By Sun Juanjuan
With this idea that « food is food », the big food companies in the U.S.A.are trying to identify all the foods by ignoring where or how they are produced. In this case, as long as food is edible, there is no need to tag the labels with information such as the place of origin, or whether it is GM free or not. As a result, in the side of competition, for example, the foods from those big food companies can compete equally with the locally produced food. And in the side of regulation, genetically modified food can access the market without pre-authorization just as conventional food. Though certain common recognitions have been reached on food, such as the definition given by the Codex Alimentarius Commission of food for regulation or food safety standards for food circulation, this idea is still arguable since food products can be different from one to another and food is not only food as well.
The first idea is that food products can be different from one to another. Food products can be different depending on what they contain, where they are produced or how they are produced. For example, a common type of rice is different from a nutrient-fortified type of rice with regard to nutrition. Likewise, French wine is different from Chinese wine from the perspective of quality, and the genetically modified crops are not the same food as organic crops when it comes to food safety. Therefore, the importance of this distinction is not only to ensure fair competition since the value of those food products is different, which can give rise to comparative advantages during the competition, but also to require appropriate regulation since the risk assessment should be applied to ensure safety either of the substance which may be added into food or the technology which is newly developed and applied to produce food.
Besides, consumers may have different preferences as to which food they want to eat, so they have to be able to make an informed choice. For instance, some may prefer local food while some others may want famous branded products from big food companies. Some may want to buy conventional food rather than GM food. In this sense, the so called « food is food » doctrine which tries to get rid of labeling for certain information such as how food is produced would deprive the consumers of a free and informed choice (since the edible nature of the product is not necessarily the only criteria for consumers in buying certain type of food).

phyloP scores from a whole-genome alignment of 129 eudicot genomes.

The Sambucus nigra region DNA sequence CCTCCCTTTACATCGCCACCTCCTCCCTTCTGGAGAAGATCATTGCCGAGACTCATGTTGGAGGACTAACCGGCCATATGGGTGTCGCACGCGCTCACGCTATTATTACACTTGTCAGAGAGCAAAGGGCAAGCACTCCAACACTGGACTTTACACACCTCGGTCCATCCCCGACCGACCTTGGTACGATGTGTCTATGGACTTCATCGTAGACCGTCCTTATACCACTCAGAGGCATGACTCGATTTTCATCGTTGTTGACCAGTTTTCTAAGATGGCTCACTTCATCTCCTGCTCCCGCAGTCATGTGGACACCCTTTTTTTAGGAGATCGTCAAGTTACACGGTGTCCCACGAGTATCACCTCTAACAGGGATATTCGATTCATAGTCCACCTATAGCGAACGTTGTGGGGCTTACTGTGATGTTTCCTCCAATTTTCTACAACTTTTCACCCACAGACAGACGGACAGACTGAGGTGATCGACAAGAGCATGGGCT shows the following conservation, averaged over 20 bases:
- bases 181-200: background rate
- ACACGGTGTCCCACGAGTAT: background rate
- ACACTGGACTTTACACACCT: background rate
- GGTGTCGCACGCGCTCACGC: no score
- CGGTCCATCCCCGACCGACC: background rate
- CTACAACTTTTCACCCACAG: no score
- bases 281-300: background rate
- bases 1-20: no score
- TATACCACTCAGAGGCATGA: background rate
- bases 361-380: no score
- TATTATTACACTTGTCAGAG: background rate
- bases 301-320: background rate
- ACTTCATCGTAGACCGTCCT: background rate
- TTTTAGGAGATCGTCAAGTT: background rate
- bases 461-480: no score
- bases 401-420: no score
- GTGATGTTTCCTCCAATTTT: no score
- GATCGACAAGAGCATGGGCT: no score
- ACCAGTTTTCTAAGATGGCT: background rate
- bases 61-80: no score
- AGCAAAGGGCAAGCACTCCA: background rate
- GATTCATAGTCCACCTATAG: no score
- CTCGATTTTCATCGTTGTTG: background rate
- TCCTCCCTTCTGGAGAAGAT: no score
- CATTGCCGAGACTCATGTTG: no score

Therefore, in order to ensure food safety, it is very important that regulation includes pre-authorizations and labeling of certain products. However, with the so called « food is food” approach, both of them can be ignored since the Government puts the industrial interest ahead of safety considerations.
The second idea is that food is not only food. In addition to being just a commodity from the perspective of food business, food can be a matter of many possibilities. For example, food can be used as a weapon. As explained in the book Seeds of Destruction written by F William Engdahl, a country that loses its own capability of food supply can become controlled by others since it is common that when you “control the food […] you control the people”. Food can also be a matter of politics. As explained in the book Food Politics written by Marion Nestle, big food companies can lobby the Government for favored regulation. Or food can be a matter of national identification. In the book We Are What We Eat written by Donna R. Gabaccia, it is explained that food choices reflect the eater’s identity since food is a cultural practice for people, who usually are reluctant to change.
In this case, the purpose of food regulation can be multiple: it can be for the realization of food security, for the assurance of food safety or for the preservation of food culture.
With these two arguments, the answer to the idea that food is food is quite clear. Certainly, food is quite important to the economic development. However, it does not mean that the economic consideration can override other political, social and cultural considerations or even replace other considerations. All these aspects should be considered together in the development of the food sector in order to provide adequate food to people.
 Neil D. Hamilton. (2005). Food democracy II: revolution or restoration, Journal of Food Law and Policy 13, pp. 34-35.
 According to the definition established by the Codex Alimentarius Commission, food means any substance, whether processed, semi-processed or raw, which is intended for human consumption, and includes drink, chewing gum and any substance which has been used in the manufacture, preparation or treatment of “food” but does not include cosmetics or tobacco or substances used only as drugs. See the Procedural Manual of CAC, nineteenth edition, p. 18.